K8Gladst1: But I can take a few minutes and see if I can force any of them to become viewable …
jilyd: I have not read BTH in just about forever, it was my “least favorite RAH.”
OscagneTX: But, if it was eliminated, it wasn’t through vaccines, it was through genetic manipulation.
LanaiHoward: HeLa strain in NJ — Helene(?) Lacks. But there are other lines.
LV Poker Player: Suspected something like that. Are you getting email now?
BPRAL22169: I think anything that preserves variability is a net adaptive benefit.
OscagneTX: If it’s eliminated it’s because everybody has the positive sickling trait, or something to that effect.
jilyd has left the room.
jilyd has entered the room.
AGplusone: WB, Miss Dee
LanaiHoward: now, I’ll admit the protection of the recessive sickle trait is less important now that we have fairly effective drugs — but that’s one hypothetical for a Control Neutral
OscagneTX: Basically, _everyone_ is genetically immune from malaria, so even if it did recurr (in animals or something) nobody would catch it, as long as that manipulation was still being retained in the gene selection.
n1yqh a: So basically if *everybody* picks “trait X” for their offspring, and years later it turns out that “trait not-X” has some essential (or even useful) aspects, the control naturals provide…
jilyd: I think I loost my last sentence–the discussion is reminding me of people who collect seeds of heirloom species.
K8Gladst1: OK, LVPP, I’ve seen those e-mails now and have replied to the one most needing an answer.
n1yqh a: … a pool of variability from which to reintroduce the useful “not-x” so as to avoid it being purged from the gene pool entirely?
AGplusone: I’m doubtful whether all this genetic manipulation going on in Heinlein is more than neutral and to create a story situation.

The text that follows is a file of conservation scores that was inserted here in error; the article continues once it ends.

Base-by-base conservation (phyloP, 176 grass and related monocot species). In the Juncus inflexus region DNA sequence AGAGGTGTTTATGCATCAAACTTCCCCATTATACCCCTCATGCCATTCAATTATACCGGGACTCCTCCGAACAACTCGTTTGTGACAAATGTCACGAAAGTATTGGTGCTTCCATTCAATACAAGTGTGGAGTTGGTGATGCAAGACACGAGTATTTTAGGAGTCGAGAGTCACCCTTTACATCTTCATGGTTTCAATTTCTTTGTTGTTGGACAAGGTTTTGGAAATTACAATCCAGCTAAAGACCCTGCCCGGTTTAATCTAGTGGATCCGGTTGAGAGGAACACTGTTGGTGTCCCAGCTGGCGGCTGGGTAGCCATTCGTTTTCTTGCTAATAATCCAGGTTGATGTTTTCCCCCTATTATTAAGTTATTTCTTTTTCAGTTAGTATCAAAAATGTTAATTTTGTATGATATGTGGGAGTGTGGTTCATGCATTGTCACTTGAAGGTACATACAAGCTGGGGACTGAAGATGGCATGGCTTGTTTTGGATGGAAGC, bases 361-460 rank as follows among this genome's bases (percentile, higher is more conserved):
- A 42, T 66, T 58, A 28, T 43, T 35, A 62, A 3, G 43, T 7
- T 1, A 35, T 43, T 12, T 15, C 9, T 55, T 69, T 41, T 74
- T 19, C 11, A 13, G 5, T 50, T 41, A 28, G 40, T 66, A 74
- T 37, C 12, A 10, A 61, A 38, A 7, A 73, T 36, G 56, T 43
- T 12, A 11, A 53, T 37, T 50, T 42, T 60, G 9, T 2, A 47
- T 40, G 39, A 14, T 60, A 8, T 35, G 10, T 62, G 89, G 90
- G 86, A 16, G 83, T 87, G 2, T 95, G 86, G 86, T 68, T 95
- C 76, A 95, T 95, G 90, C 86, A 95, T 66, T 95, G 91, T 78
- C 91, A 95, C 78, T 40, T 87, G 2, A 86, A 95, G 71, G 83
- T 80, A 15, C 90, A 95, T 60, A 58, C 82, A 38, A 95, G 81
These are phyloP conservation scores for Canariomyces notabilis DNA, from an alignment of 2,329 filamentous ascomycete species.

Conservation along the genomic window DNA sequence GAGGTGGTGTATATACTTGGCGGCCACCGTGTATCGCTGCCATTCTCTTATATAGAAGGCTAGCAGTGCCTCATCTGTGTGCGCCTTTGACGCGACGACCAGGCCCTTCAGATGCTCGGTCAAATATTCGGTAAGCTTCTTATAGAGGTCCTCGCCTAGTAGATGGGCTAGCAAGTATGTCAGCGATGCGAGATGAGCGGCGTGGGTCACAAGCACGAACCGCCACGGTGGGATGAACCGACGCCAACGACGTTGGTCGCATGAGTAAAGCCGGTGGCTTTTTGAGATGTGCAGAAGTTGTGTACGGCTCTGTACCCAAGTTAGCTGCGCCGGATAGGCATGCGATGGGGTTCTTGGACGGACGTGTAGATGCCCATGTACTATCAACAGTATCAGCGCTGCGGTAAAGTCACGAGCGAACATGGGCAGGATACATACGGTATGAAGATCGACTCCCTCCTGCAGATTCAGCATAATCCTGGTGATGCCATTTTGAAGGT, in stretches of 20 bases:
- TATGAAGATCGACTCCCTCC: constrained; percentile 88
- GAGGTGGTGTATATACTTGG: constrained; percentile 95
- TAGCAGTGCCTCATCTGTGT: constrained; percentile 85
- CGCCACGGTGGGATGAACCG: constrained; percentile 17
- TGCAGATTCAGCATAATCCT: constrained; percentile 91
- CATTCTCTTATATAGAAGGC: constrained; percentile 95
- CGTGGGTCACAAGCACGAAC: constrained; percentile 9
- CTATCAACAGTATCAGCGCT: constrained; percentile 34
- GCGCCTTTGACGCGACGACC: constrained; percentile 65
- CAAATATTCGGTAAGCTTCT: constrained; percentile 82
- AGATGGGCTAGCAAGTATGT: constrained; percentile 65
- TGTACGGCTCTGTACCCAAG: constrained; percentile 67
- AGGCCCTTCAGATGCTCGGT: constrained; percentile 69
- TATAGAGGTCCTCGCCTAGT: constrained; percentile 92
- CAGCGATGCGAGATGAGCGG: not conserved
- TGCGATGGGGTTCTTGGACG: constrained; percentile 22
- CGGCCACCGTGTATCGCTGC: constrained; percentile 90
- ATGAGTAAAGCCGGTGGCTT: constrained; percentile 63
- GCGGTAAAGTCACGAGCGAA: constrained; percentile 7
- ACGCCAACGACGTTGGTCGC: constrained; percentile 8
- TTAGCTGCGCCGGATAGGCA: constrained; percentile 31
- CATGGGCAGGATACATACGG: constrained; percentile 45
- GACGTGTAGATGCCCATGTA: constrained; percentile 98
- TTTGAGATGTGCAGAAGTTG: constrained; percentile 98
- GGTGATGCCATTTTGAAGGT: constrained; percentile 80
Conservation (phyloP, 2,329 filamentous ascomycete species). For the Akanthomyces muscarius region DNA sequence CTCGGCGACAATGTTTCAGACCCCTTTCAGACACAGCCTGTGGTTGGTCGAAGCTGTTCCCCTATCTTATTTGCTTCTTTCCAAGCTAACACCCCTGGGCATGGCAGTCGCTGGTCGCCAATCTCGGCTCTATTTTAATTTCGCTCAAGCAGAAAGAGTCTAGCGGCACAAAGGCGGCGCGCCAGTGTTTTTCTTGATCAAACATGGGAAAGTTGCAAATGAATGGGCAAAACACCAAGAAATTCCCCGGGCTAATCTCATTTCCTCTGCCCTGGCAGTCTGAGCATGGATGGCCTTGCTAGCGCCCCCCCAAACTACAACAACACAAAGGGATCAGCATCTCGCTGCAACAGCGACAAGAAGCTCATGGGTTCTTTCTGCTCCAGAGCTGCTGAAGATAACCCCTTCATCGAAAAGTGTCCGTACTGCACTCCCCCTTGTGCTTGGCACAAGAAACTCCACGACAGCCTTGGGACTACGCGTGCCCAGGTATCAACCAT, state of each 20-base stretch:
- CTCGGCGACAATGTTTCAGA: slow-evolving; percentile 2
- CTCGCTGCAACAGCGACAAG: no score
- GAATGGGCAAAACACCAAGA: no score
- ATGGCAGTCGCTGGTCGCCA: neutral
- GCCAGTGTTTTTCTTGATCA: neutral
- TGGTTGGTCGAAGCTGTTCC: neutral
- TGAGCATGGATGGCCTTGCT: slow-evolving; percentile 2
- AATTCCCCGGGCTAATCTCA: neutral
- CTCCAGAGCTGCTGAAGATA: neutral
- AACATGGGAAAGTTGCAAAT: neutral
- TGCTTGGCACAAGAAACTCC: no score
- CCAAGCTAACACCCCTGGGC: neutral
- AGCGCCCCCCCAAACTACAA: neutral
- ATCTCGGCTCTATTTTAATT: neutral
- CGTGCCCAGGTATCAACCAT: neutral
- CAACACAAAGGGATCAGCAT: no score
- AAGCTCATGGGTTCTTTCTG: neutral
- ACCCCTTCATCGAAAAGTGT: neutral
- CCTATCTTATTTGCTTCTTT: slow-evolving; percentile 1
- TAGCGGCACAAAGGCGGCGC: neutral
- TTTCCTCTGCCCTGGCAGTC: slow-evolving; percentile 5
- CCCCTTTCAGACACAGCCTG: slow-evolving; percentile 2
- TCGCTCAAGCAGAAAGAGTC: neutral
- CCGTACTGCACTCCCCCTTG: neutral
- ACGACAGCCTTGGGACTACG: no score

LV Poker Player: Capital!
OscagneTX: hrm. but…. if a culture has the knowledge to alter DNA on an atomic level (which they very well might) and they KNOW what the codings mean…
K8Gladst1: And I agree that we can also see the Control Naturals as an “heirloom species/gene bank” endeavor – just in case, someday, we need the “pool of variability” they represent (e.g., what if we eliminated the gene for skin-moles, but…
OscagneTX: Then they could manufacture the needed trait chemically, no?
K8Gladst1: … then that gene turned out to have a link with superlative talent in some specialized field?
AGplusone: ISTM that it would be nice to be able to do these things, but, the point is, to create situations. After all, what’s the point in clonning Laz and Lau, other than to give a bored old man something to play with?
n1yqh a: I agree with AGplusone — the genetic manipulation seems to me to be more of a plot device rather than an exploration of the societal implications of manipulation per se…